Let’s see how to change a user’s password or your own password in PostgreSQL. We’ll also discuss how to avoid sending the password in clear over a network.
Changing a user password
To change a user’s password we can use
ALTER ROLE helen WITH PASSWORD 'LedZeppelin_vol4';
WITH is optional, so we could just write:
ALTER ROLE helen PASSWORD 'LedZeppelin_vol4';
To use no password for a certain user, specify
Encrypting the password
It is a good idea to avoid passwords to be sent over a network in clear. So we can provide PostgreSQL an already encrypted password. PostgreSQL will automatically find out that the password is already encrypted.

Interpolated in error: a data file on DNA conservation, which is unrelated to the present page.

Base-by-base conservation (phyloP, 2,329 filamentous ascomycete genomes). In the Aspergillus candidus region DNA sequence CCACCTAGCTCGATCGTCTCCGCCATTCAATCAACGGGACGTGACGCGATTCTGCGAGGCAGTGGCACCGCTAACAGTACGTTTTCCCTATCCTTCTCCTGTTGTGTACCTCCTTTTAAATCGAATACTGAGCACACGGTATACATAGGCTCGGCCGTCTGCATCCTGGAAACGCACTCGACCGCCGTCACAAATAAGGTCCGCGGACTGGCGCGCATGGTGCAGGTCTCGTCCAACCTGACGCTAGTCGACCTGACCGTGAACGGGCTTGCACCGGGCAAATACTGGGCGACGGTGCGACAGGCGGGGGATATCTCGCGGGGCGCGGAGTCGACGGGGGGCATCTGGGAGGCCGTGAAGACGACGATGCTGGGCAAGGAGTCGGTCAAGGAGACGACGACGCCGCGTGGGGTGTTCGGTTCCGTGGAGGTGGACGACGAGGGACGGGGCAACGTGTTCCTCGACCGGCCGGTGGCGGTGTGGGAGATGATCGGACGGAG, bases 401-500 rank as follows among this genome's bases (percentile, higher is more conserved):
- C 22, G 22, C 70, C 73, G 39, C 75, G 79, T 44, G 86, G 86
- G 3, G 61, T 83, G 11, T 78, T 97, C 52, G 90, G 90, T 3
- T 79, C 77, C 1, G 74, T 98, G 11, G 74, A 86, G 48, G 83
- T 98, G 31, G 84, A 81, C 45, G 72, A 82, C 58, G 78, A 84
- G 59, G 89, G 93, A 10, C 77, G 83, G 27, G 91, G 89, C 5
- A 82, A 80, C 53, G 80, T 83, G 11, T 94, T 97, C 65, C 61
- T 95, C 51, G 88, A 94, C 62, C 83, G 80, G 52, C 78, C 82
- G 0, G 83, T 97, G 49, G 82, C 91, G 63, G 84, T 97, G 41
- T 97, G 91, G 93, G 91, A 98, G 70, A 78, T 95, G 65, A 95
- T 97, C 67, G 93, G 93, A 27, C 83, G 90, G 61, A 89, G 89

ALTER ROLE helen PASSWORD 'e3a71c4af3b43149374191c008962ccc';
Starting with PostgreSQL 10, the encryption algorithm can be set with
password_encryption. Allowed values are
'scram-sha-256' (default) and
'md5'. In older PostgreSQL versions, passwords could only be encrypted as
Changing your own password
The above commands work for your own user as well. But if you’re using the psql client, there is a simpler way:
postgres=# \password Enter new password: Enter it again:
psql will not send an unencrypted password over the network.